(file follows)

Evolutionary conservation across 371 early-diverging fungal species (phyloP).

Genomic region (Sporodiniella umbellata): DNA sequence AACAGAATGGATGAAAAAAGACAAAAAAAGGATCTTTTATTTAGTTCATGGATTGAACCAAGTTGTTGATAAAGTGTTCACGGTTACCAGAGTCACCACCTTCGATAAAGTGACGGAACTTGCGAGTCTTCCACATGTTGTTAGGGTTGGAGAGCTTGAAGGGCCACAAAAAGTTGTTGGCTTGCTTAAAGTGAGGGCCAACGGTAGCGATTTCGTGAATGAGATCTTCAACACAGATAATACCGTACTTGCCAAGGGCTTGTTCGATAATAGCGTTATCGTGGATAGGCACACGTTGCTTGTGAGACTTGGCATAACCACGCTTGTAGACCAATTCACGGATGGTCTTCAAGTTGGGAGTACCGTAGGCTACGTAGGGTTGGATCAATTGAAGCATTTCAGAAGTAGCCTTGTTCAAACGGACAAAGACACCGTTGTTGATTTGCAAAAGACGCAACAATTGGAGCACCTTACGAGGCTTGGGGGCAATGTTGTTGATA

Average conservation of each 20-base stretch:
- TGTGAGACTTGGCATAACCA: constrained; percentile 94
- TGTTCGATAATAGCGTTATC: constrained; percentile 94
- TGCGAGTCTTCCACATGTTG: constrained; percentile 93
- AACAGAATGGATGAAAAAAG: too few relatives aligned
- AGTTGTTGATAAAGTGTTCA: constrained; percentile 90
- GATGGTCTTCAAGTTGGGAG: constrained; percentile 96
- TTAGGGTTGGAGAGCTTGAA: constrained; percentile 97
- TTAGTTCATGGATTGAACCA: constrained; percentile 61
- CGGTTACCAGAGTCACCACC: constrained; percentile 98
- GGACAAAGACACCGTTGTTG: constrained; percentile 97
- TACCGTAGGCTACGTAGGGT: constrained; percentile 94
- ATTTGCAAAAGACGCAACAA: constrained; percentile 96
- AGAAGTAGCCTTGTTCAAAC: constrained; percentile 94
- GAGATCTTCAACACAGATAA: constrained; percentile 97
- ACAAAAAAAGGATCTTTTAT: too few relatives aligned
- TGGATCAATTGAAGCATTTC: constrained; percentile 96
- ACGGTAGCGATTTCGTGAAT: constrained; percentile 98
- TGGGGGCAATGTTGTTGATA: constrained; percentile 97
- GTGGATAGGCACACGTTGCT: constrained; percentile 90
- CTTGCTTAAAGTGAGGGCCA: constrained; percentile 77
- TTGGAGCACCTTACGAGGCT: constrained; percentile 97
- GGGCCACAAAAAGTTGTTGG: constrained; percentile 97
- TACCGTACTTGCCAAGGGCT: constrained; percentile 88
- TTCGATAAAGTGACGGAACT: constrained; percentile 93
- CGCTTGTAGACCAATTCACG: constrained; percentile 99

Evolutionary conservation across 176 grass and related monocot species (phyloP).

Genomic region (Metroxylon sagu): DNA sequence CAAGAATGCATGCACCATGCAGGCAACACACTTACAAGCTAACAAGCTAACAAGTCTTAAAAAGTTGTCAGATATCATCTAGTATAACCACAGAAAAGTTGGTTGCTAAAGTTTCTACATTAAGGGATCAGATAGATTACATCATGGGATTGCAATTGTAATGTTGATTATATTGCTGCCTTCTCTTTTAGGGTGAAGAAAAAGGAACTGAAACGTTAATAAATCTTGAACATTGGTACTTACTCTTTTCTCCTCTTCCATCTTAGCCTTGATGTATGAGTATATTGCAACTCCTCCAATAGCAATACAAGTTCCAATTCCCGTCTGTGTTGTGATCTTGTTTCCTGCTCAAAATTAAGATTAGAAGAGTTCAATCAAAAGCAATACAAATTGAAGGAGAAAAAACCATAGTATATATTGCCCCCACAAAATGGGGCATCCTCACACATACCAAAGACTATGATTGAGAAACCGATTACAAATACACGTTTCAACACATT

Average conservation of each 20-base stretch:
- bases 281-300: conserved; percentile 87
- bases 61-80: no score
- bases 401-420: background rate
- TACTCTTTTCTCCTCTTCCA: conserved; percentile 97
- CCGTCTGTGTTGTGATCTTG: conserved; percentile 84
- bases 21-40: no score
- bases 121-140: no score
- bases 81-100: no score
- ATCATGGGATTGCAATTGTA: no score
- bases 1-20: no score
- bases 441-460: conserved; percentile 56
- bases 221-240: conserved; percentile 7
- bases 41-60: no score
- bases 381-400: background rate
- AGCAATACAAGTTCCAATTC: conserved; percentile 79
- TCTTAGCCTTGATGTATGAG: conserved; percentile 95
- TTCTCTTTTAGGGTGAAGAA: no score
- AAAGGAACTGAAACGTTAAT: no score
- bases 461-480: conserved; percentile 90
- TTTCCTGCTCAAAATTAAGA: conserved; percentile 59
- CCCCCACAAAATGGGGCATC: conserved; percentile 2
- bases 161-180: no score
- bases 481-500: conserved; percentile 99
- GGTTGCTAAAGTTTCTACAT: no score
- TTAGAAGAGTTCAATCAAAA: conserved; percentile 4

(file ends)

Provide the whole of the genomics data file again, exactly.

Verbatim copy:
Evolutionary conservation across 371 early-diverging fungal species (phyloP).

Genomic region (Sporodiniella umbellata): DNA sequence AACAGAATGGATGAAAAAAGACAAAAAAAGGATCTTTTATTTAGTTCATGGATTGAACCAAGTTGTTGATAAAGTGTTCACGGTTACCAGAGTCACCACCTTCGATAAAGTGACGGAACTTGCGAGTCTTCCACATGTTGTTAGGGTTGGAGAGCTTGAAGGGCCACAAAAAGTTGTTGGCTTGCTTAAAGTGAGGGCCAACGGTAGCGATTTCGTGAATGAGATCTTCAACACAGATAATACCGTACTTGCCAAGGGCTTGTTCGATAATAGCGTTATCGTGGATAGGCACACGTTGCTTGTGAGACTTGGCATAACCACGCTTGTAGACCAATTCACGGATGGTCTTCAAGTTGGGAGTACCGTAGGCTACGTAGGGTTGGATCAATTGAAGCATTTCAGAAGTAGCCTTGTTCAAACGGACAAAGACACCGTTGTTGATTTGCAAAAGACGCAACAATTGGAGCACCTTACGAGGCTTGGGGGCAATGTTGTTGATA

Average conservation of each 20-base stretch:
- TGTGAGACTTGGCATAACCA: constrained; percentile 94
- TGTTCGATAATAGCGTTATC: constrained; percentile 94
- TGCGAGTCTTCCACATGTTG: constrained; percentile 93
- AACAGAATGGATGAAAAAAG: too few relatives aligned
- AGTTGTTGATAAAGTGTTCA: constrained; percentile 90
- GATGGTCTTCAAGTTGGGAG: constrained; percentile 96
- TTAGGGTTGGAGAGCTTGAA: constrained; percentile 97
- TTAGTTCATGGATTGAACCA: constrained; percentile 61
- CGGTTACCAGAGTCACCACC: constrained; percentile 98
- GGACAAAGACACCGTTGTTG: constrained; percentile 97
- TACCGTAGGCTACGTAGGGT: constrained; percentile 94
- ATTTGCAAAAGACGCAACAA: constrained; percentile 96
- AGAAGTAGCCTTGTTCAAAC: constrained; percentile 94
- GAGATCTTCAACACAGATAA: constrained; percentile 97
- ACAAAAAAAGGATCTTTTAT: too few relatives aligned
- TGGATCAATTGAAGCATTTC: constrained; percentile 96
- ACGGTAGCGATTTCGTGAAT: constrained; percentile 98
- TGGGGGCAATGTTGTTGATA: constrained; percentile 97
- GTGGATAGGCACACGTTGCT: constrained; percentile 90
- CTTGCTTAAAGTGAGGGCCA: constrained; percentile 77
- TTGGAGCACCTTACGAGGCT: constrained; percentile 97
- GGGCCACAAAAAGTTGTTGG: constrained; percentile 97
- TACCGTACTTGCCAAGGGCT: constrained; percentile 88
- TTCGATAAAGTGACGGAACT: constrained; percentile 93
- CGCTTGTAGACCAATTCACG: constrained; percentile 99

Evolutionary conservation across 176 grass and related monocot species (phyloP).

Genomic region (Metroxylon sagu): DNA sequence CAAGAATGCATGCACCATGCAGGCAACACACTTACAAGCTAACAAGCTAACAAGTCTTAAAAAGTTGTCAGATATCATCTAGTATAACCACAGAAAAGTTGGTTGCTAAAGTTTCTACATTAAGGGATCAGATAGATTACATCATGGGATTGCAATTGTAATGTTGATTATATTGCTGCCTTCTCTTTTAGGGTGAAGAAAAAGGAACTGAAACGTTAATAAATCTTGAACATTGGTACTTACTCTTTTCTCCTCTTCCATCTTAGCCTTGATGTATGAGTATATTGCAACTCCTCCAATAGCAATACAAGTTCCAATTCCCGTCTGTGTTGTGATCTTGTTTCCTGCTCAAAATTAAGATTAGAAGAGTTCAATCAAAAGCAATACAAATTGAAGGAGAAAAAACCATAGTATATATTGCCCCCACAAAATGGGGCATCCTCACACATACCAAAGACTATGATTGAGAAACCGATTACAAATACACGTTTCAACACATT

Average conservation of each 20-base stretch:
- bases 281-300: conserved; percentile 87
- bases 61-80: no score
- bases 401-420: background rate
- TACTCTTTTCTCCTCTTCCA: conserved; percentile 97
- CCGTCTGTGTTGTGATCTTG: conserved; percentile 84
- bases 21-40: no score
- bases 121-140: no score
- bases 81-100: no score
- ATCATGGGATTGCAATTGTA: no score
- bases 1-20: no score
- bases 441-460: conserved; percentile 56
- bases 221-240: conserved; percentile 7
- bases 41-60: no score
- bases 381-400: background rate
- AGCAATACAAGTTCCAATTC: conserved; percentile 79
- TCTTAGCCTTGATGTATGAG: conserved; percentile 95
- TTCTCTTTTAGGGTGAAGAA: no score
- AAAGGAACTGAAACGTTAAT: no score
- bases 461-480: conserved; percentile 90
- TTTCCTGCTCAAAATTAAGA: conserved; percentile 59
- CCCCCACAAAATGGGGCATC: conserved; percentile 2
- bases 161-180: no score
- bases 481-500: conserved; percentile 99
- GGTTGCTAAAGTTTCTACAT: no score
- TTAGAAGAGTTCAATCAAAA: conserved; percentile 4